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Adam Rosien
@arosien
@AaronDelaplane no it is not. it is evaluated for every element of the source list
Aaron Delaplane
@AaronDelaplane
Is the word "memoized" appropriate here? As in the inner expression is not "memoized"...
Adam Rosien
@arosien
yes
Aaron Delaplane
@AaronDelaplane
Thanks. That surprises me
Adam Rosien
@arosien
i'm surprised you are surprised! :) i don't know of any language which would memoize something like that
Aaron Delaplane
@AaronDelaplane
Oh, ok. Good to know.
Guillaume Martres
@smarter
it's clearer if you see that List(1,3,5).map(intList.filter(_ > 4).contains) expands to List(1,3,5).map(x => intList.filter(_ > 4).contains(x))
so the thing being passed to map is just a lambda
Aaron Delaplane
@AaronDelaplane
Ah, yeah
Adam Rosien
@arosien
i am genuinely curious though, not trying to be dismissive! we humans definitely know the filter could be memoized.
and there are all sorts of optimizations the computer could do, but we don't have access to it.
like maybe the JVM can do it, but we won't know.
unless you are @smarter, of course :)
i guess i mean, the language doesn't do it, but the runtime might. so it depends on what you mean when you say you are surprised.
Aaron Delaplane
@AaronDelaplane
I didn't take that way at all, but thanks. I guess perhaps I thought the function which accepts the lambda's argument (the .contains(x) bit) would not be memoized but that the pure expression preceding it because it is not waiting on any further arguments would.
I mean, obviously, you could not memoize the .contains(_)...
Aaron Delaplane
@AaronDelaplane
Oh, wait, @arosien my question, which I didn't clarify, was meant in the context of the runtime... Isn't that the only thing here that matters when determining whether this expression can be included in the call to .map or must be put outside of it in order to avoid n evaluations for a list of n items being mapped over.
This perhaps is clearer:
  val intList = List(1,2,3,4,5,6,7)

  def fn(xs: List[Int]) =
   List(1,3,5).map(xs.filter(_ > 4).contains)

  fn(intList)
What I'm trying to determine is if the fn function above is the same as the fn function below at runtime:
  def fn(xs: List[Int]) = {
    val filtered = xs.filter(_ > 4)
    List(1,3,5).map(filtered.contains)
  }
I assumed it was
Adam Rosien
@arosien
it depends on what you mean by "the same". :) by substitution, they mean the same thing (they produce the same answer). but their execution is different
but those are two excellent examples that let you (hopefully) see that. extracting sub-expressions shouldn't change the meaning of our programs, hopefully.
Aaron Delaplane
@AaronDelaplane
Right. By "same", I mean the expression in both is only evaluated once. In each, the expression xs.filter(_ > 4) is evaluated once
Adam Rosien
@arosien
if you wrote it as xs.filter { x => println(x); x > 4 } you can see if that is true or not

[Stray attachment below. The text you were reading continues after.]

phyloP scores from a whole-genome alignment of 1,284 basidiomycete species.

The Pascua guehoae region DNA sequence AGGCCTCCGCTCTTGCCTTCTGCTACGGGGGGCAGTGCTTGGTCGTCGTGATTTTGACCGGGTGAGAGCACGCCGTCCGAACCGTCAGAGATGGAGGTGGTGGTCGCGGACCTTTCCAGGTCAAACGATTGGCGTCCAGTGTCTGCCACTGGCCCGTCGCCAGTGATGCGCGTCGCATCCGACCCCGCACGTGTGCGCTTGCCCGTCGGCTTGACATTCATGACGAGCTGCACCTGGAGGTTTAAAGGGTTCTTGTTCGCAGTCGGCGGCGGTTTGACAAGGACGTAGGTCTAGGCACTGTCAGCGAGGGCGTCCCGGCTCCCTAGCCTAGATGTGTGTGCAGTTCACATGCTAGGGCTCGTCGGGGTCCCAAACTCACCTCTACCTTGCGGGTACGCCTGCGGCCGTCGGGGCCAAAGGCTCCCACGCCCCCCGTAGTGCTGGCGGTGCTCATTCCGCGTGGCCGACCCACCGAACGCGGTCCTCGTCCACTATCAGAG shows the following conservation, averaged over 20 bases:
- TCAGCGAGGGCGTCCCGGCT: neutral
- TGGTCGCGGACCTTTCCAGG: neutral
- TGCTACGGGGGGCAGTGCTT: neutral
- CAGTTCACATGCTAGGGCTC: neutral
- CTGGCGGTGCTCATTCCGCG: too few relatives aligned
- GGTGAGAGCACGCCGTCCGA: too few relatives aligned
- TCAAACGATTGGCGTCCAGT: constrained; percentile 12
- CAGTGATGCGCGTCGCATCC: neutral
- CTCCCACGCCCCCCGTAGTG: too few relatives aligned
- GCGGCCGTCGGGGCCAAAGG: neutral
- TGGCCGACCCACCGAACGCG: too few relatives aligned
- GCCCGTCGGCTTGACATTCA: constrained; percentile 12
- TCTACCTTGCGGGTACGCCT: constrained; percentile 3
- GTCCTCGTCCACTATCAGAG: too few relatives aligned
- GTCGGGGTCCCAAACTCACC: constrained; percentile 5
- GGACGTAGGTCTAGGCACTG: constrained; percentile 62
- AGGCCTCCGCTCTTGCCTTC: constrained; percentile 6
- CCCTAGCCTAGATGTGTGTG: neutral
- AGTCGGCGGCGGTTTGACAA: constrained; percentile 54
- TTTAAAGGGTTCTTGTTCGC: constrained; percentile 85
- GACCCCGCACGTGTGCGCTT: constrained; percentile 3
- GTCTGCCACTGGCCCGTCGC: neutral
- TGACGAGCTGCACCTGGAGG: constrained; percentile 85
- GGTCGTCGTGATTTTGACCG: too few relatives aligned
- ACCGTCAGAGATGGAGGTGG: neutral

Aaron Delaplane
@AaronDelaplane
Indeed. Yeah, thanks.
Adam Rosien
@arosien
the key though is what @smarter said, if you write out the map with an explicit lambda you'll see "when" the filter is executed. without the lambda it may look like the argument to map is evaluated before map is called, but it really isn't.
now i'm paranoid and need to check myself
Aaron Delaplane
@AaronDelaplane
List(1,2,3).map(x => List(1,2,3,4,5).filter(x => {
    println("hi");
    x > 3
  }).contains(x))
Adam Rosien
@arosien
this smells like an odersky exercise
Aaron Delaplane
@AaronDelaplane
15 lines are printed out, thus confirming my need to read more:)
Adam Rosien
@arosien
ah write it without the first x lambda
this is great. i was wrong! :)
List(1,2,3).map(List(1,2,3,4,5).filter(x => {
    println("hi");
    x > 3
  }).contains)
hi
hi
hi
hi
hi
it is "memoized", but only due to evaluation order
i hope to regain my credibility by being very happy with being wrong :)
Aaron Delaplane
@AaronDelaplane
Right. I think I thought this because of Odersky's video on the substitution principle, which I watched years ago.
Adam Rosien
@arosien
yes exactly
we defeated somebody who works on scala at EPFL! winning! :P
that is, this stuff is easy to get wrong
Aaron Delaplane
@AaronDelaplane
@arosien Thanks for the help. I feel much less depressed than I did 10 mins ago:)
Adam Rosien
@arosien
success :)
Guillaume Martres
@smarter
ah yeah, eta-expansion does lift the receiver to a separate val
(it's easy to check in the scala 2 repl by typing the expression followed by " // print" followed by pressing TAB to see the generated typechecked tree)
Guillaume Martres
@smarter
now the fun part is that if you write List(1,2,3).map(List(1,2,3,4,5).filter(x => {println("hi"); x > 3}).contains(_)) you'll see it print hi 15 times :)
that's the desugaring I was thinking about
Seth Tisue
@SethTisue
@ChristopherDavenport have you seen https://github.com/debasishg/effRedis ? maybe you and Debasish should be collaborating
Adam Rosien
@arosien
i already bugged him :P
but together we can bug even more people
Seth Tisue
@SethTisue
ah :+1: